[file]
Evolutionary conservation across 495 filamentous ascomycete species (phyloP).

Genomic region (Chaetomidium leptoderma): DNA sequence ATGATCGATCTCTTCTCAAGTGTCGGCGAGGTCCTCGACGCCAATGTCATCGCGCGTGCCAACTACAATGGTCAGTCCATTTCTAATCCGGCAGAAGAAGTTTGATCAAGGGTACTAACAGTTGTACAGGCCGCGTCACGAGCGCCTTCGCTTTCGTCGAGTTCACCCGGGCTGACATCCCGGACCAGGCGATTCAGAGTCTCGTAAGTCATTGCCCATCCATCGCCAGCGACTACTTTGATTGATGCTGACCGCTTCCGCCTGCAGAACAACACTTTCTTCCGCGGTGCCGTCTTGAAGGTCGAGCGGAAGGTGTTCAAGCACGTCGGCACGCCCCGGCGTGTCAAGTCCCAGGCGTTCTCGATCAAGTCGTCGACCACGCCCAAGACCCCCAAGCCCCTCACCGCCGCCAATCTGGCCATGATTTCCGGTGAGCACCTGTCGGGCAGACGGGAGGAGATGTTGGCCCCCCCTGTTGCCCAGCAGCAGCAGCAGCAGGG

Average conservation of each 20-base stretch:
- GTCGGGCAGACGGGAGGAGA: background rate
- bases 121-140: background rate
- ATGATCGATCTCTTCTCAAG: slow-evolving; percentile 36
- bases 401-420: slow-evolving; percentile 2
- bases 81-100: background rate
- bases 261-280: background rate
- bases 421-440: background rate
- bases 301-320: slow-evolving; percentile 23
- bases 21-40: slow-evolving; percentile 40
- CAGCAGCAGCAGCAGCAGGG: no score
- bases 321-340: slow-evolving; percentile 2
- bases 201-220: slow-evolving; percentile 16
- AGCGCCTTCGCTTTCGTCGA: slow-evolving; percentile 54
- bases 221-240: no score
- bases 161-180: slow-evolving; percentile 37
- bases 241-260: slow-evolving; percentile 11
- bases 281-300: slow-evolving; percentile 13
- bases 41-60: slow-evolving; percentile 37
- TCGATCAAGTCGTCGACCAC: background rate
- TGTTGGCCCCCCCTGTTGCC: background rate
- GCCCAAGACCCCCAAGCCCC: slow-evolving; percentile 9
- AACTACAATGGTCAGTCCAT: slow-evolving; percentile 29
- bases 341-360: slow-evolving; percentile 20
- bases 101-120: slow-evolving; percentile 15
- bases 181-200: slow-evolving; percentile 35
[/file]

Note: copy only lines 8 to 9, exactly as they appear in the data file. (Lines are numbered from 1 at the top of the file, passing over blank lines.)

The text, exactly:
- bases 81-100: background rate
- bases 261-280: background rate